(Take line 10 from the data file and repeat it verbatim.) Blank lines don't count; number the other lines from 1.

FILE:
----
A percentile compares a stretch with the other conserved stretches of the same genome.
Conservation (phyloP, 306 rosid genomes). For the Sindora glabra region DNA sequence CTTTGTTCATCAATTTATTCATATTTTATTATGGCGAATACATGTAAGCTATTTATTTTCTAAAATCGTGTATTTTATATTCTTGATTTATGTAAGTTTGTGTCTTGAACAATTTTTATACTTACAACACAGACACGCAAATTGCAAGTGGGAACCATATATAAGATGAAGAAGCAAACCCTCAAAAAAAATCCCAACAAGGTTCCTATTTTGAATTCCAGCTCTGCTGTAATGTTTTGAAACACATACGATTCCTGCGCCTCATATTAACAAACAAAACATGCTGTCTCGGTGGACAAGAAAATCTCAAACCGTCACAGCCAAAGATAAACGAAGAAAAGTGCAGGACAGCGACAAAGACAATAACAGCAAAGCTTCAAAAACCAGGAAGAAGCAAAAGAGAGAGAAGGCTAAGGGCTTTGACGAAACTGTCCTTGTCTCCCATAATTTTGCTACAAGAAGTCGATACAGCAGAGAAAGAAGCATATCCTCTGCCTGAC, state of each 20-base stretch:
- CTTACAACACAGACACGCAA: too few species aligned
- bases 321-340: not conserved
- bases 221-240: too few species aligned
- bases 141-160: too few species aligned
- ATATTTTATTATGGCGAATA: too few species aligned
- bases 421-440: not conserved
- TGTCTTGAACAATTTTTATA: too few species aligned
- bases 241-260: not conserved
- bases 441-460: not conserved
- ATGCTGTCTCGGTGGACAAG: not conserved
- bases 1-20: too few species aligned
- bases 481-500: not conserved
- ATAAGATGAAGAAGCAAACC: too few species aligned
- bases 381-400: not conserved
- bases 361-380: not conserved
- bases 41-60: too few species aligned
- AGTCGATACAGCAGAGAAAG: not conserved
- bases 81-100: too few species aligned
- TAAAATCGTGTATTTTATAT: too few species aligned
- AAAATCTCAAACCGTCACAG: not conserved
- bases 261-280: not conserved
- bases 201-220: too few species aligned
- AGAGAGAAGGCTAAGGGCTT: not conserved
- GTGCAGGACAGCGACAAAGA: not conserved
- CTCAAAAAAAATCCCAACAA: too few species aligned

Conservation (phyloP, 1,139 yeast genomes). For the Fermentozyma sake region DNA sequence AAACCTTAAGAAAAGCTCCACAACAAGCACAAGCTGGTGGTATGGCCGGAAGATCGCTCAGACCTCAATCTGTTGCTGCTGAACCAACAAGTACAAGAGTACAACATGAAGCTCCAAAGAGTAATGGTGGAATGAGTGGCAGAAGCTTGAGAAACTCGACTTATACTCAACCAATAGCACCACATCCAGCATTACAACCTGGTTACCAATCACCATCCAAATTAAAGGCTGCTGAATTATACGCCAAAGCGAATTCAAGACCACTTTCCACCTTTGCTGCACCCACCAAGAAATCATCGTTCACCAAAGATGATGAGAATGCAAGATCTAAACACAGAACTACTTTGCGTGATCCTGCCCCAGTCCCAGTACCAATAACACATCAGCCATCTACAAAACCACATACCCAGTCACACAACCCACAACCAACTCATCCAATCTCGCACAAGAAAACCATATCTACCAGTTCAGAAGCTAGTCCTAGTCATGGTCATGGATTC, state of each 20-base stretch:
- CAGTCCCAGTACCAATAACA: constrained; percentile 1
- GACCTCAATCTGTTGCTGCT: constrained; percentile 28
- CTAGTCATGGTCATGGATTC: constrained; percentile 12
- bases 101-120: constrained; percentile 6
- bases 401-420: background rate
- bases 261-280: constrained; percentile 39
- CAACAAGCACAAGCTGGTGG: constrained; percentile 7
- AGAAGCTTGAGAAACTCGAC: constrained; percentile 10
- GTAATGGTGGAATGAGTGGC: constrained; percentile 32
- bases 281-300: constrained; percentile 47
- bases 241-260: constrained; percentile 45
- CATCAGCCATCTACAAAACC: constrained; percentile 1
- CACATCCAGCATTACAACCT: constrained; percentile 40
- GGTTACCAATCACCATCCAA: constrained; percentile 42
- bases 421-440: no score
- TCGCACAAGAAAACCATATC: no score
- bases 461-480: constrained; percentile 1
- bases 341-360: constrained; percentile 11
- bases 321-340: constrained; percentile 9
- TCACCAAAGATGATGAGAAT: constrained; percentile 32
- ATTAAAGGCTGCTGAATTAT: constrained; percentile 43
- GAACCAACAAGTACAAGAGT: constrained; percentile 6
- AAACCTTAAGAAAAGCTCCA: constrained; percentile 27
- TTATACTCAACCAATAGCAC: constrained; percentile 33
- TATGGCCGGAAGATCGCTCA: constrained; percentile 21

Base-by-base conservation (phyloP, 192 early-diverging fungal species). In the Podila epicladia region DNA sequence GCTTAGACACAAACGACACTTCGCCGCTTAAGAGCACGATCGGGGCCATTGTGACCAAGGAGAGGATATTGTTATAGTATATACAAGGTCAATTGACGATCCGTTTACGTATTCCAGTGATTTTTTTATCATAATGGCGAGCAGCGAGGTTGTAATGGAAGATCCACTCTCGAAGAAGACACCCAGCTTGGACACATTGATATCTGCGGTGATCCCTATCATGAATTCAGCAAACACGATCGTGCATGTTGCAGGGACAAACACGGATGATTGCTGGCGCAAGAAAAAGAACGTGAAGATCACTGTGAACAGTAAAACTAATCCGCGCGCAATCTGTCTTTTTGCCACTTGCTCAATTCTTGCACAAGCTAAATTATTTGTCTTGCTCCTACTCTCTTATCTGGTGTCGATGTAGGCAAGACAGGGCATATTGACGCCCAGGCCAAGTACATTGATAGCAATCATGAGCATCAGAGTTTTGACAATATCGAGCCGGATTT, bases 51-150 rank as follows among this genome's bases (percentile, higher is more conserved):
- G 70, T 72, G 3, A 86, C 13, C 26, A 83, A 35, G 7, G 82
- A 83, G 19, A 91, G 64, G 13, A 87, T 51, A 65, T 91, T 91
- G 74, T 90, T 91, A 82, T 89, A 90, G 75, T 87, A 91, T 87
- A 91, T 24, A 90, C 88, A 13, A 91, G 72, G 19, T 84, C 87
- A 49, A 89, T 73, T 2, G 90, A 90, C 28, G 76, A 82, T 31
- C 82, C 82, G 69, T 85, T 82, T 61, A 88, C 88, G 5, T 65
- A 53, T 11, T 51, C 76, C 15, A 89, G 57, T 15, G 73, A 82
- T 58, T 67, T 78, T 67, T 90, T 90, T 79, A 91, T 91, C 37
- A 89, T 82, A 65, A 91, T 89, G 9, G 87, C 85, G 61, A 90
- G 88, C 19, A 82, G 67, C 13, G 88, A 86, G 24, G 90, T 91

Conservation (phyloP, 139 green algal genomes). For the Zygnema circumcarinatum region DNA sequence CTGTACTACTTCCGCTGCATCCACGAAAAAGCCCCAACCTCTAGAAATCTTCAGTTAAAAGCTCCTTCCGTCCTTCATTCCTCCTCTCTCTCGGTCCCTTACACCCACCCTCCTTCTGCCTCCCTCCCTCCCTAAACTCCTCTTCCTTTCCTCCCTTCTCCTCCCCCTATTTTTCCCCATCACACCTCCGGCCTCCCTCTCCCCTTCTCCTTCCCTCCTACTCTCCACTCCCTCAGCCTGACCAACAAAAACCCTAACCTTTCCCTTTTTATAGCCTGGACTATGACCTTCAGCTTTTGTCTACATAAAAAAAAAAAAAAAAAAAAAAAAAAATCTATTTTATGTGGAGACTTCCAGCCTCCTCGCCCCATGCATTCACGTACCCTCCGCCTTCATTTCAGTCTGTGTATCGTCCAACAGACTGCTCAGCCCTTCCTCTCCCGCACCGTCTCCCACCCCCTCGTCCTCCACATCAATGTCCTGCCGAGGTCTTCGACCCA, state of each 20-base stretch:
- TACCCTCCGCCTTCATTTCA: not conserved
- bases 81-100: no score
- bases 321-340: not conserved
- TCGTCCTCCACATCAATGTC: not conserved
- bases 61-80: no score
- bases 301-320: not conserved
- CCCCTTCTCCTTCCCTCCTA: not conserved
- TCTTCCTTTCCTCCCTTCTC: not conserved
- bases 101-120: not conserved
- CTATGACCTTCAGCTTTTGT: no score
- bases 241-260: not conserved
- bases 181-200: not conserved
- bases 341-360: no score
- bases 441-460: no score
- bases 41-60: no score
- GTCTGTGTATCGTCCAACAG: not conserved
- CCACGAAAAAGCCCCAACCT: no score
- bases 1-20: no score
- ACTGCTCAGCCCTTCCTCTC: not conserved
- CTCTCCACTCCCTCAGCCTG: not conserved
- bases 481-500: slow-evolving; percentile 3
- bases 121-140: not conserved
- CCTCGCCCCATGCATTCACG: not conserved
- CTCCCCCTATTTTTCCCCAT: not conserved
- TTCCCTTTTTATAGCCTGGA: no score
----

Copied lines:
- bases 241-260: not conserved